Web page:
When we see ourselves as liberated from duties to the community, with the state reduced to 'a bureaucratic supplier of goods and services,' citizens become problems to manage rather than agents with whom to reason.


Bureaucracies manage, it’s their mode of operating. Agents, however, choose by virtue of fundamental commitments to the life worth living—to the good life. But, as Alasdair MacIntyre has long argued:

It would also be in the interest of the ruling elite . . . that no one raise any of the fundamental questions about the best life for human beings and the community; . . . because any answer to those questions, and indeed any attempt to find answers, could only undermine the legitimacy of their rule, which is based on the belief that there are no such answers. . . .  [Experts] claim that they should have power because they are the ones that can use it most effectively, although the goals that they are pursuing in such an effective fashion are never questioned or discussed. . . . Trying to answer questions about the proper ends of human life not only reveals the nature of our current problems, and the responsibility of those in power for creating and perpetuating them, but it also leads to the realization that the world needs radical change before it can even be possible to discover the answers.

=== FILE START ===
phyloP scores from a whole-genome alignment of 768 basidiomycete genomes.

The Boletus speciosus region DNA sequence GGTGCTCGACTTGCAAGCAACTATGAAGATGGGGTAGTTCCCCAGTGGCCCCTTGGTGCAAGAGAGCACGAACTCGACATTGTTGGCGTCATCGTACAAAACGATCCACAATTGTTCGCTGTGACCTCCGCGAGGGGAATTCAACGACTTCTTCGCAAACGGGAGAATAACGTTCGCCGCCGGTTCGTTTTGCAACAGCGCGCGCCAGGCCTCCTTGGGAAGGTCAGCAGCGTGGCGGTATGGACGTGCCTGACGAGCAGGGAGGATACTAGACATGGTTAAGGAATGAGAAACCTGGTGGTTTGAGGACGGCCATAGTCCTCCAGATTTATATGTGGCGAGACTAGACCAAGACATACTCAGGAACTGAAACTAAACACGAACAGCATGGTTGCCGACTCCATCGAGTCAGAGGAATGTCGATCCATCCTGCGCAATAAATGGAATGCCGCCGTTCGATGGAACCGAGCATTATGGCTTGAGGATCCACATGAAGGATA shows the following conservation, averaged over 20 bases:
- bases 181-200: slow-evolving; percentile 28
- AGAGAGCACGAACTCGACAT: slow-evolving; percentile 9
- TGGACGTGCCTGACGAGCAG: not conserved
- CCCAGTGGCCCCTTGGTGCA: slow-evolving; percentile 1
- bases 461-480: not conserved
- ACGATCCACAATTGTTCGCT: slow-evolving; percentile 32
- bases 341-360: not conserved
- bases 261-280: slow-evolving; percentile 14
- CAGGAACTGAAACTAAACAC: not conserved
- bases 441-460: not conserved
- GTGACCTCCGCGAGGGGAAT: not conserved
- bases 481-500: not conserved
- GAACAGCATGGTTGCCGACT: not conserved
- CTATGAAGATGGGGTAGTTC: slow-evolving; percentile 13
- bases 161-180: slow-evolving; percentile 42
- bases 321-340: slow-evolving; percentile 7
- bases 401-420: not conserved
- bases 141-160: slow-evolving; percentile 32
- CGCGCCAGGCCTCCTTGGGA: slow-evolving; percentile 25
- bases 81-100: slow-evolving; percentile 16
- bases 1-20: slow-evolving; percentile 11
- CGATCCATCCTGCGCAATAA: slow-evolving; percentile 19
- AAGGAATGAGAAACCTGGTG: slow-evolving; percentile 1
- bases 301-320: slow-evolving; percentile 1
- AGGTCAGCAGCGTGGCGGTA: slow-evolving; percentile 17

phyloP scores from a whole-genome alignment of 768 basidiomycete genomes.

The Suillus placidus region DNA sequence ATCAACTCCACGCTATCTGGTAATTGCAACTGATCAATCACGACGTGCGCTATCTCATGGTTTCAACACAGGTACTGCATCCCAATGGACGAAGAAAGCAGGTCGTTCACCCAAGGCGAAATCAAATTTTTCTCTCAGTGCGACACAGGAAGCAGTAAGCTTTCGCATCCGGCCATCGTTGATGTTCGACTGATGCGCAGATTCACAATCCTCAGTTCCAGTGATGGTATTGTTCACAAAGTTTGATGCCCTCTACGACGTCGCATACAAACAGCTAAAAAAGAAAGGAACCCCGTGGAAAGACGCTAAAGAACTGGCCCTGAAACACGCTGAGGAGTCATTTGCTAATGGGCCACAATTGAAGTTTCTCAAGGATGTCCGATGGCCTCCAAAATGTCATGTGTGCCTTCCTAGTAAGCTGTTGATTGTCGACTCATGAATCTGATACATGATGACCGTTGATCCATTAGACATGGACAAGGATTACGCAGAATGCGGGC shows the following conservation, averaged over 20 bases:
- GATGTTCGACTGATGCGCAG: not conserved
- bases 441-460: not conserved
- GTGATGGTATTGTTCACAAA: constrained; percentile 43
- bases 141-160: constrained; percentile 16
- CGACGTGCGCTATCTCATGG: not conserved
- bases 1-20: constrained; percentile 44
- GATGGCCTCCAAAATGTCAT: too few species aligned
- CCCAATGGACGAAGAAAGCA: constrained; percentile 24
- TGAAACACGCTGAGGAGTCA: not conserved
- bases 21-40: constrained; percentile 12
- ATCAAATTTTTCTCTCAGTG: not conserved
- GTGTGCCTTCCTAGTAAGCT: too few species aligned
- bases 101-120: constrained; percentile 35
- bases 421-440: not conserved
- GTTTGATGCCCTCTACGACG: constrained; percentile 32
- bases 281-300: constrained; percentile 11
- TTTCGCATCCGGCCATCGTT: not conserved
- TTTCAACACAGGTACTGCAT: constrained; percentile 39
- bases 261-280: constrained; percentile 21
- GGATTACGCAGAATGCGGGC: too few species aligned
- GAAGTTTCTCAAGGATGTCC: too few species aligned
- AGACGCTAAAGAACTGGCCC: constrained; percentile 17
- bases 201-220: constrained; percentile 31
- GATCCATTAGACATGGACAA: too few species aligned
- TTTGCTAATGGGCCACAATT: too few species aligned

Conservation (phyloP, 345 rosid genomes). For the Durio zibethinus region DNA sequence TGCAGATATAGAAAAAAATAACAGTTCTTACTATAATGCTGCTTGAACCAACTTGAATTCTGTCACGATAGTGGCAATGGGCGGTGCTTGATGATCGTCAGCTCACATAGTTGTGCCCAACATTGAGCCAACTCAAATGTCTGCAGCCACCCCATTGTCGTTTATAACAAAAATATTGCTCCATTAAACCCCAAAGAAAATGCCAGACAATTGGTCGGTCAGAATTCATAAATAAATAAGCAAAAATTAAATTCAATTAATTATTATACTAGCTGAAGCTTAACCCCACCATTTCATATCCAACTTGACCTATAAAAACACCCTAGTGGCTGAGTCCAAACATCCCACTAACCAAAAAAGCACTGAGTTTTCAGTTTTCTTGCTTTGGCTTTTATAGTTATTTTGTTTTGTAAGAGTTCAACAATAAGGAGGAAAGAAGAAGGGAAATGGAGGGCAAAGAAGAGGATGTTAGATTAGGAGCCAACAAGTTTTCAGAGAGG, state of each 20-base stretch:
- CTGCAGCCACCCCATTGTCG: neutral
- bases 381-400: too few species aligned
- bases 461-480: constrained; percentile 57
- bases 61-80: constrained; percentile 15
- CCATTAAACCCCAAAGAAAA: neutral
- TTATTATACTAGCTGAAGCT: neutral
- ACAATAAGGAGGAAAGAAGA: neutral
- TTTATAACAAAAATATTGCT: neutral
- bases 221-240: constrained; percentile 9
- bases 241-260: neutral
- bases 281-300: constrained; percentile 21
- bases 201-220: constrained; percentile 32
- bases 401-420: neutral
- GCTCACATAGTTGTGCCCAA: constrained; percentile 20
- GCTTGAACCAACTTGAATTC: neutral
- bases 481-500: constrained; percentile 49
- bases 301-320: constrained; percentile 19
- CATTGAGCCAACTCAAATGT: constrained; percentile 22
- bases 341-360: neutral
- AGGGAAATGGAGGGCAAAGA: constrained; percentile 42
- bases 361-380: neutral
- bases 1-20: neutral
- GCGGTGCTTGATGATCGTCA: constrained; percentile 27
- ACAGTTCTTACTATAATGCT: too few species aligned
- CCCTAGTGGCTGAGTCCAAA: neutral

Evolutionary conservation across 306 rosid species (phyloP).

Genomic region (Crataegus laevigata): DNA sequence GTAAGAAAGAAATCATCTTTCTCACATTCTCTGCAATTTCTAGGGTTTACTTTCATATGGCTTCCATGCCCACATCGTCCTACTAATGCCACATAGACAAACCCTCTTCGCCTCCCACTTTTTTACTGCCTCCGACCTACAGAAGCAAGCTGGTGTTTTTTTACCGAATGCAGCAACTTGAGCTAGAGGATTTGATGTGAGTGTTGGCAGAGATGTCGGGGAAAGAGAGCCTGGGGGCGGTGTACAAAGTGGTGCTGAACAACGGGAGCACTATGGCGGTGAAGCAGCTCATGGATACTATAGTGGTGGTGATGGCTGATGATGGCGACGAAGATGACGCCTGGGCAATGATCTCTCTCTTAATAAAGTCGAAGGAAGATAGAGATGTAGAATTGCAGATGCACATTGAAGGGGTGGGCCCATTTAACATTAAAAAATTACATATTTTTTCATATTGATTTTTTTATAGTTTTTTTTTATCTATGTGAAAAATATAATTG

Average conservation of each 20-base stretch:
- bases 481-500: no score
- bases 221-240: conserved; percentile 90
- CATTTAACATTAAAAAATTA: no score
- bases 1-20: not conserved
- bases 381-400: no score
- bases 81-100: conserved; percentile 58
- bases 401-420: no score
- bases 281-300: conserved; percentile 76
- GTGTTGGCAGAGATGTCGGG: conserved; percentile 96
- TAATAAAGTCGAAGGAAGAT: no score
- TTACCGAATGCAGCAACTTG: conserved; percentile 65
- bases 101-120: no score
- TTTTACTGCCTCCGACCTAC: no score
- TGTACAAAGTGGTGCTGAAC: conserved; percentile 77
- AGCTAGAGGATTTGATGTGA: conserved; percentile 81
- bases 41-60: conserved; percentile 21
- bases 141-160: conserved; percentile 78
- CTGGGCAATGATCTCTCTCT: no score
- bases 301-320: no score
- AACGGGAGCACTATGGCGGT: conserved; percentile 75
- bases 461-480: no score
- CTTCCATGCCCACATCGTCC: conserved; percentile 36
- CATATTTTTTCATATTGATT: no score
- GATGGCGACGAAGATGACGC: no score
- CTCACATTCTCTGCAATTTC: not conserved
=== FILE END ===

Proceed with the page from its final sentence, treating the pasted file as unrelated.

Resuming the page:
We should not be at all surprised to find the proponents of radical individualism now, in the face of apparent danger, demand ever more heavy-handed management—for “the police or army to line the streets.” There’s no contradiction: their position reflects an underlying unity of thought and commitment: unencumbered, self-defining, radically autonomous individuals do not think of themselves as citizen-agents, either in understanding their duties to the common good or the limits upon governmental management. Citizen-agents, on the other hand, first recognize their obligations; and they know that they can act on their duties responsibly if and only if they perform them under conditions of lawful liberty.

The Dignity and Responsibility of Being a Moral Agent

If we are to be agents, we must be citizens; if we are to be citizens, we must be agents. Citizen-agents do not overlook their commitment to the common good, but neither do they hand their agency over to bureaucrats or experts. So while some current libertarian posturing about coronavirus amounts to a nonsensical denial of common citizenship under law, I’m rather glad to know that thoughtful people are wary of abandoning agency at the first jolt of fear, and are continuing to ask the further relevant questions about the competing ends and associated costs now in play.